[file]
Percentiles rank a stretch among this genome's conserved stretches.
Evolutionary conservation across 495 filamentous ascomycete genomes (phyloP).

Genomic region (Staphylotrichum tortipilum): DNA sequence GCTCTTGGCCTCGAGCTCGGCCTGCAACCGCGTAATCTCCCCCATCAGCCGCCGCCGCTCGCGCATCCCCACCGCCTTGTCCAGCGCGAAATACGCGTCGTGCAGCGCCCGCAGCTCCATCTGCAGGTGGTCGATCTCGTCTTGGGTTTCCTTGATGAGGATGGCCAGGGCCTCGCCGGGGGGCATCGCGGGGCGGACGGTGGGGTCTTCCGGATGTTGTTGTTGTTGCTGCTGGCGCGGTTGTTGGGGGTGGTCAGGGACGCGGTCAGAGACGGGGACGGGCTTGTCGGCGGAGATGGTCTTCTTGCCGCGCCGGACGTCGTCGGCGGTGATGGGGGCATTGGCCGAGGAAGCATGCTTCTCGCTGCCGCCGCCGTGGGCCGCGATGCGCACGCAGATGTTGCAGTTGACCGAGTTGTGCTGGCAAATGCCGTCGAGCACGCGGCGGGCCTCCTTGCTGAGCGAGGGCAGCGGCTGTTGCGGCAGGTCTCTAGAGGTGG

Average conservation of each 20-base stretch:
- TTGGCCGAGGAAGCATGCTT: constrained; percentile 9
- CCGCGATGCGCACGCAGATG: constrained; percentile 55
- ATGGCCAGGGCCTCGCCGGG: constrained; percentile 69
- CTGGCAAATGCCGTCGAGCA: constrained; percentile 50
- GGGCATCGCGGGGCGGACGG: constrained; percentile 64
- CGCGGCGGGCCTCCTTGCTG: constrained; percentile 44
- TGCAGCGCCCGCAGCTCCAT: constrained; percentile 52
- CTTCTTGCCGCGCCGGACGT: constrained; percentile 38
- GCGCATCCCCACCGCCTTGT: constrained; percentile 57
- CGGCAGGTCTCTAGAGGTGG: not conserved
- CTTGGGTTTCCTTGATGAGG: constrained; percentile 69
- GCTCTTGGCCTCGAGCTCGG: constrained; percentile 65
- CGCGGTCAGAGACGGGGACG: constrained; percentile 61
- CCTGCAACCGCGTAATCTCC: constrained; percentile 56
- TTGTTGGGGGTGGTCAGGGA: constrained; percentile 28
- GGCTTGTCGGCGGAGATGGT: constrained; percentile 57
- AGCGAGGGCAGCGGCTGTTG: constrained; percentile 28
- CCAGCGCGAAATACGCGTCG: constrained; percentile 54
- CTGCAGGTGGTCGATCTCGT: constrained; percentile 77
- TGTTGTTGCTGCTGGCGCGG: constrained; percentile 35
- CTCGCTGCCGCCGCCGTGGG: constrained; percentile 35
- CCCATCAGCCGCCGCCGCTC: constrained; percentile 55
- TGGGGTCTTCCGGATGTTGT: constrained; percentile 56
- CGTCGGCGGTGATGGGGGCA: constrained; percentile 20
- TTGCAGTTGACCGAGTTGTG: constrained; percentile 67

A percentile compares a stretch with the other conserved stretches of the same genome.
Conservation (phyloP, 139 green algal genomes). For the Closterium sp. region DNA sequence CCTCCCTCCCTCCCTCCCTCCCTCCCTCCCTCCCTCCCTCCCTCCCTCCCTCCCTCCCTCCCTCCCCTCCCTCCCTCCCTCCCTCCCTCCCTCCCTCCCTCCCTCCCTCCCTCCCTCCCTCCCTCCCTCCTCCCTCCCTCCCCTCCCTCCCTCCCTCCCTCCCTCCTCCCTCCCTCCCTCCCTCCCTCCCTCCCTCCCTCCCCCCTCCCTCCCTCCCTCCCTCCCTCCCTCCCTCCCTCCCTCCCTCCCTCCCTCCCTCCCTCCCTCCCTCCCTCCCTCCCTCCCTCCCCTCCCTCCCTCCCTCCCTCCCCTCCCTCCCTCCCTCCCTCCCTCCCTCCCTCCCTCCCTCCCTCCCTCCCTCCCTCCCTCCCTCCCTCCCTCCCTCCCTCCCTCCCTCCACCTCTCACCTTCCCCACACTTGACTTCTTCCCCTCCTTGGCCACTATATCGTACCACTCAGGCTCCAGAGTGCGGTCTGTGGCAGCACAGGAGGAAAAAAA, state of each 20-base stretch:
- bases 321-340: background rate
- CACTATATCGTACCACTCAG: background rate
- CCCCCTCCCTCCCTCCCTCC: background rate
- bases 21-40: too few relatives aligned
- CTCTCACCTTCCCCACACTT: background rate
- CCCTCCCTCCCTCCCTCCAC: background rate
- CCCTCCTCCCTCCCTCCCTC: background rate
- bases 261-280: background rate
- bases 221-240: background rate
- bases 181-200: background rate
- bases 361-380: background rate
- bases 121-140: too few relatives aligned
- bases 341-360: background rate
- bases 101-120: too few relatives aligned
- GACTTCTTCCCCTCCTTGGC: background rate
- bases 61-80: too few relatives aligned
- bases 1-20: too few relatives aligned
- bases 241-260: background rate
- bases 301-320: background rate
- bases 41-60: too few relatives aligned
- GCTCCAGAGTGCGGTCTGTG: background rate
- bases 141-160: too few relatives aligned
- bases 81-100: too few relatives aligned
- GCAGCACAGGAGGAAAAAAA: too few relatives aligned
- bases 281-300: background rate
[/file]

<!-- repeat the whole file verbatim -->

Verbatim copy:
Percentiles rank a stretch among this genome's conserved stretches.
Evolutionary conservation across 495 filamentous ascomycete genomes (phyloP).

Genomic region (Staphylotrichum tortipilum): DNA sequence GCTCTTGGCCTCGAGCTCGGCCTGCAACCGCGTAATCTCCCCCATCAGCCGCCGCCGCTCGCGCATCCCCACCGCCTTGTCCAGCGCGAAATACGCGTCGTGCAGCGCCCGCAGCTCCATCTGCAGGTGGTCGATCTCGTCTTGGGTTTCCTTGATGAGGATGGCCAGGGCCTCGCCGGGGGGCATCGCGGGGCGGACGGTGGGGTCTTCCGGATGTTGTTGTTGTTGCTGCTGGCGCGGTTGTTGGGGGTGGTCAGGGACGCGGTCAGAGACGGGGACGGGCTTGTCGGCGGAGATGGTCTTCTTGCCGCGCCGGACGTCGTCGGCGGTGATGGGGGCATTGGCCGAGGAAGCATGCTTCTCGCTGCCGCCGCCGTGGGCCGCGATGCGCACGCAGATGTTGCAGTTGACCGAGTTGTGCTGGCAAATGCCGTCGAGCACGCGGCGGGCCTCCTTGCTGAGCGAGGGCAGCGGCTGTTGCGGCAGGTCTCTAGAGGTGG

Average conservation of each 20-base stretch:
- TTGGCCGAGGAAGCATGCTT: constrained; percentile 9
- CCGCGATGCGCACGCAGATG: constrained; percentile 55
- ATGGCCAGGGCCTCGCCGGG: constrained; percentile 69
- CTGGCAAATGCCGTCGAGCA: constrained; percentile 50
- GGGCATCGCGGGGCGGACGG: constrained; percentile 64
- CGCGGCGGGCCTCCTTGCTG: constrained; percentile 44
- TGCAGCGCCCGCAGCTCCAT: constrained; percentile 52
- CTTCTTGCCGCGCCGGACGT: constrained; percentile 38
- GCGCATCCCCACCGCCTTGT: constrained; percentile 57
- CGGCAGGTCTCTAGAGGTGG: not conserved
- CTTGGGTTTCCTTGATGAGG: constrained; percentile 69
- GCTCTTGGCCTCGAGCTCGG: constrained; percentile 65
- CGCGGTCAGAGACGGGGACG: constrained; percentile 61
- CCTGCAACCGCGTAATCTCC: constrained; percentile 56
- TTGTTGGGGGTGGTCAGGGA: constrained; percentile 28
- GGCTTGTCGGCGGAGATGGT: constrained; percentile 57
- AGCGAGGGCAGCGGCTGTTG: constrained; percentile 28
- CCAGCGCGAAATACGCGTCG: constrained; percentile 54
- CTGCAGGTGGTCGATCTCGT: constrained; percentile 77
- TGTTGTTGCTGCTGGCGCGG: constrained; percentile 35
- CTCGCTGCCGCCGCCGTGGG: constrained; percentile 35
- CCCATCAGCCGCCGCCGCTC: constrained; percentile 55
- TGGGGTCTTCCGGATGTTGT: constrained; percentile 56
- CGTCGGCGGTGATGGGGGCA: constrained; percentile 20
- TTGCAGTTGACCGAGTTGTG: constrained; percentile 67

A percentile compares a stretch with the other conserved stretches of the same genome.
Conservation (phyloP, 139 green algal genomes). For the Closterium sp. region DNA sequence CCTCCCTCCCTCCCTCCCTCCCTCCCTCCCTCCCTCCCTCCCTCCCTCCCTCCCTCCCTCCCTCCCCTCCCTCCCTCCCTCCCTCCCTCCCTCCCTCCCTCCCTCCCTCCCTCCCTCCCTCCCTCCCTCCTCCCTCCCTCCCCTCCCTCCCTCCCTCCCTCCCTCCTCCCTCCCTCCCTCCCTCCCTCCCTCCCTCCCTCCCCCCTCCCTCCCTCCCTCCCTCCCTCCCTCCCTCCCTCCCTCCCTCCCTCCCTCCCTCCCTCCCTCCCTCCCTCCCTCCCTCCCTCCCCTCCCTCCCTCCCTCCCTCCCCTCCCTCCCTCCCTCCCTCCCTCCCTCCCTCCCTCCCTCCCTCCCTCCCTCCCTCCCTCCCTCCCTCCCTCCCTCCCTCCCTCCCTCCACCTCTCACCTTCCCCACACTTGACTTCTTCCCCTCCTTGGCCACTATATCGTACCACTCAGGCTCCAGAGTGCGGTCTGTGGCAGCACAGGAGGAAAAAAA, state of each 20-base stretch:
- bases 321-340: background rate
- CACTATATCGTACCACTCAG: background rate
- CCCCCTCCCTCCCTCCCTCC: background rate
- bases 21-40: too few relatives aligned
- CTCTCACCTTCCCCACACTT: background rate
- CCCTCCCTCCCTCCCTCCAC: background rate
- CCCTCCTCCCTCCCTCCCTC: background rate
- bases 261-280: background rate
- bases 221-240: background rate
- bases 181-200: background rate
- bases 361-380: background rate
- bases 121-140: too few relatives aligned
- bases 341-360: background rate
- bases 101-120: too few relatives aligned
- GACTTCTTCCCCTCCTTGGC: background rate
- bases 61-80: too few relatives aligned
- bases 1-20: too few relatives aligned
- bases 241-260: background rate
- bases 301-320: background rate
- bases 41-60: too few relatives aligned
- GCTCCAGAGTGCGGTCTGTG: background rate
- bases 141-160: too few relatives aligned
- bases 81-100: too few relatives aligned
- GCAGCACAGGAGGAAAAAAA: too few relatives aligned
- bases 281-300: background rate